A very effective way to get people into EVs – or rather, into deep debt for an EV – is to get rid of affordable alternatives to them. It looks like Nissan is going to help do just that by cancelling its most affordable non-EV, the Versa.
You can still pick one up for $15,980 to start.
That’s about $2,300 in 1972 dollars – which is almost exactly what it would have cost you back in ’72 to buy a brand-new VW Super Beetle with a sunroof – but without AC, which wasn’t available (at least not from the factory). The Versa comes standard with AC. And power locks. And a decent four speaker stereo (vs. the ’72 Beetle’s one speaker radio).
It is a measure of how much more you can get for your money today. Assuming you’re interested in spending less of it. But it is about to be taken away. Not because it doesn’t sell, either. Sales of this economical car increased by 115 percent in the third quarter of this year – probably because in the Biden Thing’s America, where a dozen eggs now cost as much as a ribeye steak used to before the last selection, more people are wanting (are needing) economical cars again.
But economical cars like the Versa constitute a threat to electric cars – like Nissan’s Leaf, which is the least expensive EV the automaker sells, at a net loss.
Its base price is $28,040 – or $12,060 more than the base price of a new Versa.
Do you get more car for that additional $12k?
No. the Versa is actually just a scooch larger overall (177 inches vs. 176.4 for the Leaf) and both cars have about the same interior space. But you do get about half the range for your money, if you buy the Leaf. It comes standard with 149 miles of best-case range, in “city” driving. The Versa comes standard with just shy of 300 miles of range in “city” driving and it can go just shy of 400 on the highway.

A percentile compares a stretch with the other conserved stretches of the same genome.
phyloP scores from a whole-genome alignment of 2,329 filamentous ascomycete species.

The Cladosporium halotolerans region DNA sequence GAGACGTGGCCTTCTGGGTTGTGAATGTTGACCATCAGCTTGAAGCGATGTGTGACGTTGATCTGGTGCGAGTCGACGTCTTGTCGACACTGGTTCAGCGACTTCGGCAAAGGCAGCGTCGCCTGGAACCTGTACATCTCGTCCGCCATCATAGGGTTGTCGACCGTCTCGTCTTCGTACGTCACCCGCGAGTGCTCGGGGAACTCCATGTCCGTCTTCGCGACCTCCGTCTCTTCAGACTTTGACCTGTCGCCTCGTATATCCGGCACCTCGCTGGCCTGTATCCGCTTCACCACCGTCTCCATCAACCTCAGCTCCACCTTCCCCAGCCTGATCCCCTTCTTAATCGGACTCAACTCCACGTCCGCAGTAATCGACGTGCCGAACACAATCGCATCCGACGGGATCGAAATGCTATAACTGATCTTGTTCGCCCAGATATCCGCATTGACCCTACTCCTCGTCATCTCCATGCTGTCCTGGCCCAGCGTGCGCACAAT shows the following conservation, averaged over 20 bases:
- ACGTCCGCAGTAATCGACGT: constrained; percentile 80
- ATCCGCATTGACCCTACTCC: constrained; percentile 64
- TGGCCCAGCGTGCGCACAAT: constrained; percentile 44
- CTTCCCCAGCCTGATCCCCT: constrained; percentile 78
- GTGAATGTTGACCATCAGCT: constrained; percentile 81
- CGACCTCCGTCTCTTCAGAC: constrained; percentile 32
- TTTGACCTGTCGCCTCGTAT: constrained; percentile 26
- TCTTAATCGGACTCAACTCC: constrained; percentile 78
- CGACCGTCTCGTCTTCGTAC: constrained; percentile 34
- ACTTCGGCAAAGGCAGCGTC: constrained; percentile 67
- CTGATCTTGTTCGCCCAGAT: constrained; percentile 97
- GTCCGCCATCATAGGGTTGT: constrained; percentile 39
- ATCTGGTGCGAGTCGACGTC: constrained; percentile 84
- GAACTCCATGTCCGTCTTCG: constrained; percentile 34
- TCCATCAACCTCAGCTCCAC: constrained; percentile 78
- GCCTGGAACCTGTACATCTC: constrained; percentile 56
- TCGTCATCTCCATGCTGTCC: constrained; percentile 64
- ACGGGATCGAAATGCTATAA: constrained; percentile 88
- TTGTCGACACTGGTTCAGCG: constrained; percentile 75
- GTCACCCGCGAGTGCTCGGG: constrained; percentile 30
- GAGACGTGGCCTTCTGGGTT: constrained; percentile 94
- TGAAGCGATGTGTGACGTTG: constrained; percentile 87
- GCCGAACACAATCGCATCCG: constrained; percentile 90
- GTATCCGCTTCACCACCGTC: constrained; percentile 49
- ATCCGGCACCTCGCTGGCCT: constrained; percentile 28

You can buy a Leaf with a little more range (215 miles) but it’ll cost you a lot ($8,000) extra. That’s the uptick in MSRP from the 149-mile-range Leaf to the “Plus” version with 215 miles of best-case range that stickers for $36,040. For that you can drive an EV that goes a little farther, maybe, than half as far as the Versa – for more than twice as much as it costs to buy a new Versa.
Put another way, if you’d bought the Versa rather than the Leaf “Plus,” you’d have saved $20,060. Not counting the time saved.
You see the problem.
It’s not merely that the Leaf is impractical for anyone who needs a car that isn’t tethered to a very short leash (bear in mind that the best-case range touted by EVs is exactly that; your actual range will be much less if it’s very cold – or hot – outside, just two of the factors that can and do hugely affect how far an EV can actually be driven in real-world driving) or who doesn’t have the time to wait for it to charge. Or who cannot charge it – at home – because they do not own a home.
It is preposterously expensive on top of all that. The “Plus” version is still an “economy” car in terms of everything else. It isn’t fancy. It is small. It comes with a few basic amenities. Other than it being battery powered, the only thing that differentiates it from the Versa is that it costs more than twice as much – and only goes about half as far. Maybe.
So – naturally – the Versa’s got to go. At least, that seems to be the plan. Reports are that 2025 will be the last call for this economical car. With the plan being to make room for another electric car. “As we accelerate towards realizing Nissan’s Ambition 2030 vision we have many exciting plans in development,” a company tool told Motor1.
Note the “2030” thing, again. That number seems to have a certain significance, like 666. And for similar reasons. The year 2030 is the year by which the Biden Thing and the things who selected it to be resident plan to have there be essentially no new cars available that are not electric cars. These things have not illegalized alternatives to them. Not yet, at any rate. But they have enacted regulations that are, for all practical purposes, impossible for any vehicle to comply with that isn’t at least partially electric; i.e., a hybrid like the the just-redesigned Toyota Prius (my review is here). And even the Prius is going to have a time meeting the latest regs, which require new cars to average 58 miles-per-gallon.
The just-redesigned Prius averages 57.
It also stickers for $27,450 – which is $11,470 more than the price of a new Versa. The good news is the Prius has more than twice the range of the Versa. The bad news is you’ll be paying for every bit of it.
. . .
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